Why Do Our Genes Cause Us To Be Metabolically Unique?
Differences in a person’s metabolism can derive from common variants in genes. People have more than 5 million variations in their genetic code (any individual person has about 50,000 of these single nucleotide polymorphisms (SNPs) that could change metabolism). These gene variants are inherited from ancient ancestors, and therefore differ among people depending on their heritage. These gene variants can perturb the expression and function of enzymes, transporters or receptors and their ligands by changing the expression of the gene or the rate of translation of messenger RNA (mRNA) into protein, by changing amino acid residues that affect the half-life of the protein(s), and/or by altering the protein’s structure thereby changing how an enzyme binds to its substrate and products. These are called functional gene variants.
There is a solid understanding of how functional SNPs alter the dietary requirements for the nutrient choline. The capacity to make choline from simpler chemicals is dependent on expression of the gene PEMT, and estrogen concentrations present in premenopausal and pregnant women are high enough that they can induce expression of this gene and this decreases how much they must depend on choline from their diets. Men and postmenopausal women with low estrogen must be sure they get choline in their diets. A very common SNP in PEMT reduces PEMT’s inducibility by estrogen, and women with this SNP have an increased dietary choline requirement for choline; they are 25x more likely to develop liver or muscle damage when eating a low choline diet that are premenopausal women without this genetic variant.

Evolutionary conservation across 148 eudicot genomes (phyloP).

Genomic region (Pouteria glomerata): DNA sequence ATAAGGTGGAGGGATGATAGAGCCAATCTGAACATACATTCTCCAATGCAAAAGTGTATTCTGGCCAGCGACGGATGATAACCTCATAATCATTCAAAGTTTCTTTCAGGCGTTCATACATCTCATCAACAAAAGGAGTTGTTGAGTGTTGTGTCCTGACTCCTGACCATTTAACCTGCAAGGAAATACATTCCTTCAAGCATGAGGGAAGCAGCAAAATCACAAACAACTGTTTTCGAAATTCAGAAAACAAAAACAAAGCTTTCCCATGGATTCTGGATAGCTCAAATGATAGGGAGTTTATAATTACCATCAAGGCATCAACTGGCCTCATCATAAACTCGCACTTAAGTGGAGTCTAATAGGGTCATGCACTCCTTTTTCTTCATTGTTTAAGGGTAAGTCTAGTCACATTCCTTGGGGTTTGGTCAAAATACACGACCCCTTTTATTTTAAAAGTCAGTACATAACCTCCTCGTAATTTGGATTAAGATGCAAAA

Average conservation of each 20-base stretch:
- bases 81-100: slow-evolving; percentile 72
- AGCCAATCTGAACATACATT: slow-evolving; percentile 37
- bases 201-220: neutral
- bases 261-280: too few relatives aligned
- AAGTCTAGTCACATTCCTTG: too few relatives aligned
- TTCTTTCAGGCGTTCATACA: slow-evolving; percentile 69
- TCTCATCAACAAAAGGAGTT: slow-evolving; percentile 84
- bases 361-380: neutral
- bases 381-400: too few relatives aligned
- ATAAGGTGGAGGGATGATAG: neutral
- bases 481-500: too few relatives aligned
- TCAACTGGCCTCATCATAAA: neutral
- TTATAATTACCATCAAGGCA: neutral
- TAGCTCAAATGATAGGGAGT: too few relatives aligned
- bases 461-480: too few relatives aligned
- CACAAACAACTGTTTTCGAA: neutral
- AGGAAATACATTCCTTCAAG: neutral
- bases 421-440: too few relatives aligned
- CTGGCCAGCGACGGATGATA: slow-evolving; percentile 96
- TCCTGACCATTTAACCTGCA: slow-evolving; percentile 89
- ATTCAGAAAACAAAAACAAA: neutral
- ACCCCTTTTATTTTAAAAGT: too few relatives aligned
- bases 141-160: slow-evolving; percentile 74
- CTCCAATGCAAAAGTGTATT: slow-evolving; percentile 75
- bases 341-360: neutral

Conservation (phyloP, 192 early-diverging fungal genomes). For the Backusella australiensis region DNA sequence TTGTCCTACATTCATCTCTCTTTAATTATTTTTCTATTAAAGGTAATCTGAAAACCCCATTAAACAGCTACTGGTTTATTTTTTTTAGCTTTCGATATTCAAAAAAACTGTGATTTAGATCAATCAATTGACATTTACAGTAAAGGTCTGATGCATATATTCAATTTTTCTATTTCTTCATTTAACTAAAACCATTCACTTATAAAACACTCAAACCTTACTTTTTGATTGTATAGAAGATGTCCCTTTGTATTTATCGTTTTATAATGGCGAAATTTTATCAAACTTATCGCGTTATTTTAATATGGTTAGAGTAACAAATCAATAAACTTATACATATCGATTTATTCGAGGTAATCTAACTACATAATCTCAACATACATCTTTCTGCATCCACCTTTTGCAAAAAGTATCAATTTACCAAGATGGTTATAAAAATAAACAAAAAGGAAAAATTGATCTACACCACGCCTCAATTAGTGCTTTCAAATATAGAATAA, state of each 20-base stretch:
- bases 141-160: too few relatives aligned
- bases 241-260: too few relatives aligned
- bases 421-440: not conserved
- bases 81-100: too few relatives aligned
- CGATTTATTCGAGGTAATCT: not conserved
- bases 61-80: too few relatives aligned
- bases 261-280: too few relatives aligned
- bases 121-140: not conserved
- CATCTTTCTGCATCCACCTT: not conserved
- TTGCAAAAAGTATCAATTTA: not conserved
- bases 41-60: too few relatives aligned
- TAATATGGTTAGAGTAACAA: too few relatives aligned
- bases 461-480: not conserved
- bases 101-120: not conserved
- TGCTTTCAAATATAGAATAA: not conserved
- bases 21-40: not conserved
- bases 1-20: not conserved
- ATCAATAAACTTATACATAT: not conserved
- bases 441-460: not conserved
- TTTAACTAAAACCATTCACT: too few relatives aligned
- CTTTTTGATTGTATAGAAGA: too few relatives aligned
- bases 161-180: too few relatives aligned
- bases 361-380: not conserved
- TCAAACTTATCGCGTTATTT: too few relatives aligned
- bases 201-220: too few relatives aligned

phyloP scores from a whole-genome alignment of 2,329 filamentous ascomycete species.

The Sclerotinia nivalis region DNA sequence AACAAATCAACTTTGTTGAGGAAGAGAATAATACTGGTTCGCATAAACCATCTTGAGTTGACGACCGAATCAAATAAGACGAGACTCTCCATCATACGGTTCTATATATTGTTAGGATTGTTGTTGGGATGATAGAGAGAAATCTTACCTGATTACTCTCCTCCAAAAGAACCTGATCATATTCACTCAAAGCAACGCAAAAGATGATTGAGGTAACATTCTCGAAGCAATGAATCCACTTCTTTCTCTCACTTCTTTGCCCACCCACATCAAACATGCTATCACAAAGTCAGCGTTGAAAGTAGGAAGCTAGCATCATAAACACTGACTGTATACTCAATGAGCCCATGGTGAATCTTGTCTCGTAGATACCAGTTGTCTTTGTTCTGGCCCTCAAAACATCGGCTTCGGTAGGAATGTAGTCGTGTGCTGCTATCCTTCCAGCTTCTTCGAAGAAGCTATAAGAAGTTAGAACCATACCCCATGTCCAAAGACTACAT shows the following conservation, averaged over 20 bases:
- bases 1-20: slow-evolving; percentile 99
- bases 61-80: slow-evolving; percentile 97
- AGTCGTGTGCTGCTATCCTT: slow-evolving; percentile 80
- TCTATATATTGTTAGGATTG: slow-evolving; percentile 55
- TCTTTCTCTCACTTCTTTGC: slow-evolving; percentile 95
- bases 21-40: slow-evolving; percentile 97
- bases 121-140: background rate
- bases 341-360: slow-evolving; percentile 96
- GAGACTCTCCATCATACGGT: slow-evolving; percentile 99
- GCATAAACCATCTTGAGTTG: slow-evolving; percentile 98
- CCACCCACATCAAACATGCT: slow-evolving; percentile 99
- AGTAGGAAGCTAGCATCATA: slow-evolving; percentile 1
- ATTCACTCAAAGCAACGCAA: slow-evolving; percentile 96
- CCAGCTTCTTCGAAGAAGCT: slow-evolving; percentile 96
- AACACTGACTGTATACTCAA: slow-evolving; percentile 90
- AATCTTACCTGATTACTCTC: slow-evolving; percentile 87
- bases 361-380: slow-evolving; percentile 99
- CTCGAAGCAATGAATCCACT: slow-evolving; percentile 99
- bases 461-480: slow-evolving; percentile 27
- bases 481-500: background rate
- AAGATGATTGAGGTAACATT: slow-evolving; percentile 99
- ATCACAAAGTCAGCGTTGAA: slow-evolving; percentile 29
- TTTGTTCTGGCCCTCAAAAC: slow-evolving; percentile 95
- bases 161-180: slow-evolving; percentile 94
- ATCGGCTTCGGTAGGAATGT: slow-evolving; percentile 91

Many other examples of gene variant effects on choline metabolism have been discovered. There are also good examples of how common gene variants alter a person’s requirements for Vitamin B12. For example, very high blood B12 concentrations are associated with variants in the gene FUT2. This gene influences formation of the H antigen (a protein) – a precursor of the blood group A and B antigens. How does changing the secretion of the H antigen alter B12 concentrations? Bacteria that can disturb the stomach and gut environment, such as Helicobactor pylori , adhere to the stomach and gut cells with the help of the H antigen. Proper stomach acidity is needed for optimal B12 absorption from foods, and Helicobactor pylori disturbs acid secretion, thereby changing B12 processing. When less H antigen is secreted (caused by the FUT2 gene variant), less bacteria are present, and more B12 is absorbed into a person’s blood. Many other examples of gene variant effects on B12 levels in people have been discovered.